Cadmium and cadmium compounds have been established as carcinogens, mainly from epidemiological data for occupational exposure , whereas lead is classified as a possible carcinogen in humans [8, 9]. However, many previous epidemiologic studies of the relationships between Cd or Pb exposure and cancer have only been undertaken in occupational settings [10, 11]. There is strong evidence for a positive association between occupational exposure to Cd and lung cancer risk [10, 12]. However, the association of Cd with other potential target organs, such as the stomach, liver and prostate, remains equivocal [13–15]. Moreover, although both of these heavy metals are ubiquitous environmental pollutants, there is a current lack of evidence for human cancer causation by oral exposure to Cd or Pb [15, 16]. In addition, due to the antioxidant role of zinc, it is conceivable that there may be a protective effect of a high zinc status against cancer development [10, 17].
In addition to Cd, Pb and Zn, Cu is another environmental pollutant from Dabaoshan, which contains substantial copper-sulphide mineral deposits. Cu is an essential nutrient and a redox-active transition metal that may initiate oxidative damage to lipids, proteins, DNA and contribute to neurodegenerative disorders, especially at high concentration . High levels of Cu can also induce growth proliferation and cancer by damaging DNA via toxic free hydroxyl radicals . Chronic Cu toxicity is rare and primarily affects the liver . On the other hand, Cu is essential for optimal antioxidant defense, and a Cu deficiency may increase cellular susceptibility to oxidative damage . High intakes of ascorbic acid and zinc may reduce Cu toxicity by reducing Cu intake [22, 23]. To our knowledge however, there have been few studies of the associations between environmental exposure to multiple heavy metals over a period as long as 30 years and human cancer mortality.
Because the Hengshihe river is the main drainage pathway for effluent from the Dabaoshan mine, it has been polluted since the 1970s. The river thus delivers significant quantities of heavy metals to numerous villages in its region. After about 30 years of exposure to these metals, some local residents in the Hengshihe area have begun to acquire upper gastrointestinal diseases, for example, both oesophageal and stomach cancer are of a priori interest. To date however, there has been no study of the detrimental effects of long-term environmental exposure to multiple heavy metals on the local general population other than our previous report that heavy metal exposures are associated with an increased risk of behavioral problems in school-aged children .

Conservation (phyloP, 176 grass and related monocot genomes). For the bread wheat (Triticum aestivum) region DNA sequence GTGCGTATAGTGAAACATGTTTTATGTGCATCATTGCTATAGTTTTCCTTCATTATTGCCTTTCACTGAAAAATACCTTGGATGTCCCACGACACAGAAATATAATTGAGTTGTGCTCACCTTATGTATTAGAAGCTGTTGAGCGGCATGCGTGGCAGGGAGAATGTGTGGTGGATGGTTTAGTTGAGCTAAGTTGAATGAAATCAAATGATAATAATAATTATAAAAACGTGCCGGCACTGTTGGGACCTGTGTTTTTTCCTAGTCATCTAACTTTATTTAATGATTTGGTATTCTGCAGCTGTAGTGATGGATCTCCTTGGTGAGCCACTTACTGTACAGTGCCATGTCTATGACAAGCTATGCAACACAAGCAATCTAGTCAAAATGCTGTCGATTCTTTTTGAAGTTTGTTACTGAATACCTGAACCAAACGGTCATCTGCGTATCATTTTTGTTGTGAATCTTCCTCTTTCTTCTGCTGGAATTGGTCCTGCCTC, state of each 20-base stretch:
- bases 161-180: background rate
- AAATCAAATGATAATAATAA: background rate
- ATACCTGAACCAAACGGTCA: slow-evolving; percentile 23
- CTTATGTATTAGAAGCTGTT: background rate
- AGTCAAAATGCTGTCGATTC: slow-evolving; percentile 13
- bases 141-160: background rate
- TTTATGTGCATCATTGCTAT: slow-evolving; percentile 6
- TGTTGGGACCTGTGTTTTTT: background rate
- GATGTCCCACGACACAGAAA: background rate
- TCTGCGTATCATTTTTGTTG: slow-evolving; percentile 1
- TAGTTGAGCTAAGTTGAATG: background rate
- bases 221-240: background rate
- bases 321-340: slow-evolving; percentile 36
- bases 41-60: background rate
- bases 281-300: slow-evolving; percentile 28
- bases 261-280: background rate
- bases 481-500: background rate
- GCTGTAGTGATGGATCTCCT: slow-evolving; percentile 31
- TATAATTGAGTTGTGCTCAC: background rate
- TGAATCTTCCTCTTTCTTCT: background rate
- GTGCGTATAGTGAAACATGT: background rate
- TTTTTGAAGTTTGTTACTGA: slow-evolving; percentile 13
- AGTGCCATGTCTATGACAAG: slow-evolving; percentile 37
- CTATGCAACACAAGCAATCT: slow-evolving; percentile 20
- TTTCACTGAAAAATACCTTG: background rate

In our current study, we aimed to determine the heavy metal levels in the water, supply, field crops and residents' blood in the area around Dabaoshan mine and evaluate the relationships between these exposures and the human cancer mortality rates.
Study area and population
The present study was conducted in a high-exposure area [HEA] downstream of the Hengshihe river in Shaoguan city, including the villages of Shangba (I), Xiaozhen (II) and Dongfang (III), and a low-exposure area [LEA] which was selected as a reference area about 35 kilometers from the river and includes the villages of Zhongxin (IV), Shaping (V), Shuikou (VI), Mashan (VII), Fengshan (VIII), and Madun (IX) (Figure 1). The Hengshihe river is the source of drinking and irrigation water for Shangba and Xiaozhen, and ground water, which may be contaminated by Hengshihe, is the source of drinking and irrigation water for Dongfang village. In the LEA, the sources of drinking and irrigation water are the Huangzhuping and Guizhu reservoirs. The nine villages under study belong to areas of Wengyuan County and most (>95%) of the residents are moderately educated farmers with an average annual income per capita of less than US$556.00. There is no heavy industry in this region and little air pollution from automobiles. The two reference populations comprised individuals who lived in Wengyuan County and the rural areas of Guangdong province (RAGDP) from 2004-2005 .
Water, soil and crop analysis
Water, soil and crop samples were taken from both the HEA and LEA using standard methods as previously described . One and two water source samples, respectively, were taken from the HEA and LEA. Irrigation water, well, soil, rice, and avena nuda samples were also taken from each village. The levels of Cd, Pb, Cu and Zn in these environmental samples were determined by standard methods as previously described .